We are only able to provide the material on the Mondaq (and its affiliate sites) site free to site visitors because we can pass on information about the pages that users are viewing and the personal information users provide to us (e.g. email addresses) to reputable contributing firms such as law firms who author those pages. We do not sell or rent information to anyone else other than the authors of those pages, who may change from time to time. Should you wish us not to disclose your details to any of these parties, please tick the box above or tick the box marked "Opt out of Registration Information Disclosure" on the Your Profile page. We and our author organisations may only contact you via email or other means if you allow us to do so. Users can opt out of contact when they register on the site, or send an email to with “no disclosure” in the subject heading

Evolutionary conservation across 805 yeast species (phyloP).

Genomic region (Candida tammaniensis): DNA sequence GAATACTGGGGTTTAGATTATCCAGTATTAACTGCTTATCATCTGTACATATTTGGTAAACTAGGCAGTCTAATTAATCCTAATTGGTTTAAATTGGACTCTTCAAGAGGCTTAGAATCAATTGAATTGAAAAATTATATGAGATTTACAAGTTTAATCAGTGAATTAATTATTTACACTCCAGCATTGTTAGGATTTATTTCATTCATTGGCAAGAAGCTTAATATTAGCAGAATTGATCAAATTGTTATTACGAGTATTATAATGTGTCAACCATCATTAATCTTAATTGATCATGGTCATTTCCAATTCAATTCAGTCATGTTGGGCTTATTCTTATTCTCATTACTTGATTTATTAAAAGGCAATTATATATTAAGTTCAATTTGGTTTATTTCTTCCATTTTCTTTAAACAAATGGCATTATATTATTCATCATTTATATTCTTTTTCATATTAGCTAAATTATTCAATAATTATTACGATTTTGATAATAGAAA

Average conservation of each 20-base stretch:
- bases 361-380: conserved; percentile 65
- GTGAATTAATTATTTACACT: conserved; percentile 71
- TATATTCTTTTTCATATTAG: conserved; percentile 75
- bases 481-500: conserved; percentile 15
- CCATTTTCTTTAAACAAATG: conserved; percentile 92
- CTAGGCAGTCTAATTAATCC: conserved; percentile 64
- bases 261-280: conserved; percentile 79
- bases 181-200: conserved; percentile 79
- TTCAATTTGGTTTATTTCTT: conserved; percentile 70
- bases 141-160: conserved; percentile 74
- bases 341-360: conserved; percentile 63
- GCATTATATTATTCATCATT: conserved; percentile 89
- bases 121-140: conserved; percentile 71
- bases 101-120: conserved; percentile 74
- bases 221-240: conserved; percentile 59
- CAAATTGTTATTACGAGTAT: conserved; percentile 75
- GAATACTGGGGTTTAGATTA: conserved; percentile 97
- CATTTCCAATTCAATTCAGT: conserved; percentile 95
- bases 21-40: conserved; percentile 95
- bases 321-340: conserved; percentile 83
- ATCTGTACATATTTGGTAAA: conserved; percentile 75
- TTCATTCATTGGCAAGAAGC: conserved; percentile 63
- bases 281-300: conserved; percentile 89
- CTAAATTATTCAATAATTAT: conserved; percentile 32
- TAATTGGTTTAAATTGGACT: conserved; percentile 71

Mondaq News Alerts

In order to receive Mondaq News Alerts, users have to complete a separate registration form. This is a personalised service where users choose regions and topics of interest and we send it only to those users who have requested it. Users can stop receiving these Alerts by going to the Mondaq News Alerts page and deselecting all interest areas. In the same way users can amend their personal preferences to add or remove subject areas.